As businesses throughout the East End make dramatic changes to their operations for coronavirus safety reasons, Southold Town will be shutting down the Love Lane shopping district in Mattituck to vehicles on weekends through October.

The Southold Town Board unanimously approved the measure, which would allow businesses to conduct more activity on the sidewalks and would enable better social distancing, when it was floated by Councilman Bob Ghosio at the board’s June 16 meeting.

Mr. Ghosio said he has a list of about a dozen businesses on Love Lane that support the measure, and the temporary postmaster of the Mattituck Post Office doesn’t see any issues with it.

The road closure would begin at noon on Saturdays and continue through 6 a.m. on Mondays on weekends beginning June 27 and ending Oct. 31, according to the resolution.

The Mattituck Post Office is only open until 1 p.m. on Saturdays, so it would only be affected for one hour each week.

Mr. Ghosio said the town is now ordering Jersey barriers to close the road and the June 27 opening is contingent on the barriers arriving on time.

The closure would comprise one block of Love Lane, from the Main Road to Pike Street, where most of the shops are located.

Councilwoman Jill Doherty, a member of the Mattituck Fire Department Ladies Auxiliary, said she believes Mattituck Fire Chief Steve Libretto will be sending a letter to the board with his concerns, which she believes include making sure the fire department can move the barriers to access the street if there is a fire.

“I don’t think the chief is going to say ‘no, we don’t want it,'” she said.

“I just want to thank Bob [Ghosio] and Denis [Noncarrow] for working on this, because it took a group of people to make it happen,” said Ms. Doherty.

Southold Town isn’t the only North Fork municipality considering coronavirus-related street closures this year. Greenport Village closed down the east end of Front Street, between First Street and Main Street on the weekend of June 20 as a test run to see if the closure would be feasible this season.

The Southold Town Board also approved a resolution to hold a public hearing on July 30 at 1 p.m. on a proposed six-month extension of a moratorium on approvals of permits in the area surrounding the intersection of Love Lane and the Main Road in Mattituck.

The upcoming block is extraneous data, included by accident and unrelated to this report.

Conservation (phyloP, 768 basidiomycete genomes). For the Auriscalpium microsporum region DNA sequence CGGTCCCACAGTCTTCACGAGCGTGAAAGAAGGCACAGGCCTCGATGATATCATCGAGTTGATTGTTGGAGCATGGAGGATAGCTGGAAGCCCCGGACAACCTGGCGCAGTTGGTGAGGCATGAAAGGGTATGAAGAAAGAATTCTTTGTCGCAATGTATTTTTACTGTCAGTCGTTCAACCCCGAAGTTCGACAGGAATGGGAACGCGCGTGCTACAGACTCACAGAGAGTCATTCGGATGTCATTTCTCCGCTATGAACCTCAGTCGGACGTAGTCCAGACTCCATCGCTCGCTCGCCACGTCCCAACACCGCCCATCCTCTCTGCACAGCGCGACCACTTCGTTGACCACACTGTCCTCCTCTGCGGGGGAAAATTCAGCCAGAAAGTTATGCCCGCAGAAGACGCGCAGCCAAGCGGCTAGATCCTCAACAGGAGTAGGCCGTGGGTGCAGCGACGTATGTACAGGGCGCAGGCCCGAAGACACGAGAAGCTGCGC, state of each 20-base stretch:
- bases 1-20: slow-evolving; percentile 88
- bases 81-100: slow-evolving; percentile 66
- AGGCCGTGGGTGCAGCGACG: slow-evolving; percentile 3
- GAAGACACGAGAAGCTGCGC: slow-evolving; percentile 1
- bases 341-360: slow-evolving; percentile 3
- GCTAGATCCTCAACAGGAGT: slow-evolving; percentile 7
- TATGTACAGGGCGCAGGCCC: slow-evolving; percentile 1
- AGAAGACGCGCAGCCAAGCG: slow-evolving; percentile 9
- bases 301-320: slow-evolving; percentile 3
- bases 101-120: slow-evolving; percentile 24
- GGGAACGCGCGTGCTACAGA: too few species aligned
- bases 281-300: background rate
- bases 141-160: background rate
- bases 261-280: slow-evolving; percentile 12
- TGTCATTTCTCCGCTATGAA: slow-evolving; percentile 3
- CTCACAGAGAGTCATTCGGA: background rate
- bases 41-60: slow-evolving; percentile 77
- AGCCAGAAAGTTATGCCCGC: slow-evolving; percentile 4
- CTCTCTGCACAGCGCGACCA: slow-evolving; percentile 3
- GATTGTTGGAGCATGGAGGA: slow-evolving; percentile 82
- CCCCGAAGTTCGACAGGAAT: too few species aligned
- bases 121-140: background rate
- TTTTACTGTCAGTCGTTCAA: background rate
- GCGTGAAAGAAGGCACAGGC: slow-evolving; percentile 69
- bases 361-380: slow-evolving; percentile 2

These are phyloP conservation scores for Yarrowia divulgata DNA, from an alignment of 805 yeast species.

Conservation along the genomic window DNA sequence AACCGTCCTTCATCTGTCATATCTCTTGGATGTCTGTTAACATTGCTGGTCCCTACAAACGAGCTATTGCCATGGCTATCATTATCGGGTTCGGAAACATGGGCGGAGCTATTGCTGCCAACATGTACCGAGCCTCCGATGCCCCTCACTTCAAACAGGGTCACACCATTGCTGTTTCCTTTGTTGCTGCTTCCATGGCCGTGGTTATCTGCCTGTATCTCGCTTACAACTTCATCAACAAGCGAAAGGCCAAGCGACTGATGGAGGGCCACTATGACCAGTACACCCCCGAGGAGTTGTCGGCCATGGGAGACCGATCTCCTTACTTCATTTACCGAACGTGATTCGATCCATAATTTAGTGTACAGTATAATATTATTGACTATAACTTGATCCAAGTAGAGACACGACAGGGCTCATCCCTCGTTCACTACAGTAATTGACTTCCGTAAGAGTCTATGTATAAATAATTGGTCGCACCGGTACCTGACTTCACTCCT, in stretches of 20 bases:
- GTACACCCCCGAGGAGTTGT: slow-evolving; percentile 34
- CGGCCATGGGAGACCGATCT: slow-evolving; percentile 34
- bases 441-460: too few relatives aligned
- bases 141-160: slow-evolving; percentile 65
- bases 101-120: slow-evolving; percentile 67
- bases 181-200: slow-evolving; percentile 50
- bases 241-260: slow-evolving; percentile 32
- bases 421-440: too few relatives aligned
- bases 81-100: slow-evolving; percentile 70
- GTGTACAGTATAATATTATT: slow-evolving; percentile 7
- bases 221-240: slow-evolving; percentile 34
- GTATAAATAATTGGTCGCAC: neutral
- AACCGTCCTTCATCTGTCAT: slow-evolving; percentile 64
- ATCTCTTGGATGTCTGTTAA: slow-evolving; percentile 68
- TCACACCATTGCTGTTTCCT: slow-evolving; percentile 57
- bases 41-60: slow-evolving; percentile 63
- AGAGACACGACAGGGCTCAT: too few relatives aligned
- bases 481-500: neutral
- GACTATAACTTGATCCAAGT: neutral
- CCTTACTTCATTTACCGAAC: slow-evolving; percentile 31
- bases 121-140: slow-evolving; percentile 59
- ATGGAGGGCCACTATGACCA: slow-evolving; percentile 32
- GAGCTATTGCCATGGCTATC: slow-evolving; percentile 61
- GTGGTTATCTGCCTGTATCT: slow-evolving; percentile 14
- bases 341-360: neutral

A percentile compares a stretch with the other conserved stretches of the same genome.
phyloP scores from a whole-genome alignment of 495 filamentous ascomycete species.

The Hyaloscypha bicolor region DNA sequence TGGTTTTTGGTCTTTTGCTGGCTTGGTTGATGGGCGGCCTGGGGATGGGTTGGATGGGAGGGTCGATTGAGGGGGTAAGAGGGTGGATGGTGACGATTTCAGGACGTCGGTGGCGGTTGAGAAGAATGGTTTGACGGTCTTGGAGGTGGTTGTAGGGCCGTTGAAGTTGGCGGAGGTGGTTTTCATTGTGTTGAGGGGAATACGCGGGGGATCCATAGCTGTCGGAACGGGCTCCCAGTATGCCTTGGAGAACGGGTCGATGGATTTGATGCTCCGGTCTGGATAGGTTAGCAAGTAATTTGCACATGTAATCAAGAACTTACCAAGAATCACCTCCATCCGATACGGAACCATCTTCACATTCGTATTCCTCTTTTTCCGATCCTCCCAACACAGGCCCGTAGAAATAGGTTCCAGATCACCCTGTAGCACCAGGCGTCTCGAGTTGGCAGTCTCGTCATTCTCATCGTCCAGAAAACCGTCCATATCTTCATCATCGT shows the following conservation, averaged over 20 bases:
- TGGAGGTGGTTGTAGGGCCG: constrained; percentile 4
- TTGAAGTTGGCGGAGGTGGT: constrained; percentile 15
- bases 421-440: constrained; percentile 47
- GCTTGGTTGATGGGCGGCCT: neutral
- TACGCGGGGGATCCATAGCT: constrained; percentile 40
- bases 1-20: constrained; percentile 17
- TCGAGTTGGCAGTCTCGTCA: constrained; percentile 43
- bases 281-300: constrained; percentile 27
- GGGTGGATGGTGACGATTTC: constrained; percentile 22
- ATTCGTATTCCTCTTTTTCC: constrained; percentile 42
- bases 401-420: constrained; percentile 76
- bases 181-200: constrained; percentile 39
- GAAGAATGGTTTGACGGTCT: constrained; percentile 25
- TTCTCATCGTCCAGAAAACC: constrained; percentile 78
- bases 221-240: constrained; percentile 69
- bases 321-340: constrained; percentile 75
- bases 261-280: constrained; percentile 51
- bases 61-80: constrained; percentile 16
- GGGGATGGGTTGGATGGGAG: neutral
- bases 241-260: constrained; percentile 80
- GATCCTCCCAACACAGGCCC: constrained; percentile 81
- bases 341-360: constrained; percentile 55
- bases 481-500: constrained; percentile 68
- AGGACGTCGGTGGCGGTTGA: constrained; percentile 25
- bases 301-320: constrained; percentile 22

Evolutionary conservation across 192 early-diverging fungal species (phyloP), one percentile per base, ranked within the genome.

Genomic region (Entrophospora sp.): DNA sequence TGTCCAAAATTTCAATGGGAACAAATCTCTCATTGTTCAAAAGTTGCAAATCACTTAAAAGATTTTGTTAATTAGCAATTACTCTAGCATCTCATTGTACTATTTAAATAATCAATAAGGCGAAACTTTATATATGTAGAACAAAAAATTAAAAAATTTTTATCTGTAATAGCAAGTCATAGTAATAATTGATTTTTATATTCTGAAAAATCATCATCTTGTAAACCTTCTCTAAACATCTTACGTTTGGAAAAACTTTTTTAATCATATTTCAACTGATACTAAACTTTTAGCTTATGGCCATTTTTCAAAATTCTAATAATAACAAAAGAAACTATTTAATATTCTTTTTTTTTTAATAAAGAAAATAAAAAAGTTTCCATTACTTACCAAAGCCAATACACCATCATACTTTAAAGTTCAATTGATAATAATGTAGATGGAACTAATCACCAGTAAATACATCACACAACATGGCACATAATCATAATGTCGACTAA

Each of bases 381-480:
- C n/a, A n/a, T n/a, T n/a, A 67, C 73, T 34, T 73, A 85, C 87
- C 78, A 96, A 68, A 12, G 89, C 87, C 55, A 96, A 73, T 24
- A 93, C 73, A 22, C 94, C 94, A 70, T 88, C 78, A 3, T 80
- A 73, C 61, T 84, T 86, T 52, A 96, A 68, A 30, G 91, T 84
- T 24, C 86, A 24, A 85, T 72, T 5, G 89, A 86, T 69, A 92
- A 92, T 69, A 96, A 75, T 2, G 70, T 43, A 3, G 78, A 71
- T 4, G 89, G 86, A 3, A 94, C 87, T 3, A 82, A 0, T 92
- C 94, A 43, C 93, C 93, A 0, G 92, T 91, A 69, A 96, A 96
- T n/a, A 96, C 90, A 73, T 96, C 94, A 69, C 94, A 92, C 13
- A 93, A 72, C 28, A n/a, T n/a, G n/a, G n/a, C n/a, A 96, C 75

The moratorium, initially enacted in 2019, was scheduled to be up for renewal in March when a public hearing on the renewal was cancelled due to the Covid-19 government shutdown.

“The moratorium as enacted, is intended to provide sufficient time for the town to consider the recommendations of ongoing traffic studies, a parking study in the Love Lane area and the completion of the Town Comprehensive Plan,” according to the resolution.

The board also agreed to allow the North Fork Reform Synagogue to hold Friday night services at Kenney’s Beach in Southold on June 19, July 10, July 24, Aug. 7 and Aug. 21 from 6 to 8:15 p.m.

On this Friday, June 19, the town will host two conference calls with business owners to discuss reopening. At 11 a.m. town officials will discuss state guidelines for personal care services like massage and nail spas and at 1 p.m. they will discuss plans for retail businesses. Business owners can email for more information.

“Hopefully that will provide some information for a smooth transition for businesses,” said Town Supervisor Scott Russell. “We’re here to work with you and be partners for the Southold Town business community. Restaurants and other businesses are welcome to email us for help wading through what can be complicated guidelines” from the state.

The Southold Town Economic Development Committee also has printed banners announcing that local businesses are open that business owners are welcome to pick up and use. For more information, call Denis Noncarrow at 631.765.5806.

Beth Young
Beth Young is an award-winning local journalist who has been covering the East End since the 1990s. She began her career at the Sag Harbor Express and, after receiving her Masters from the Columbia University Graduate School of Journalism, has reported for the Southampton Press, the East Hampton Press and the Times/Review Media Group. She founded the East End Beacon website in 2013, and a print edition in 2017. Beth was born and raised on the North Fork. In her spare time, she tinkers with bicycles, tries not to drown in the Peconic Bay and hopes to grow the perfect tomato. You can send her a message at

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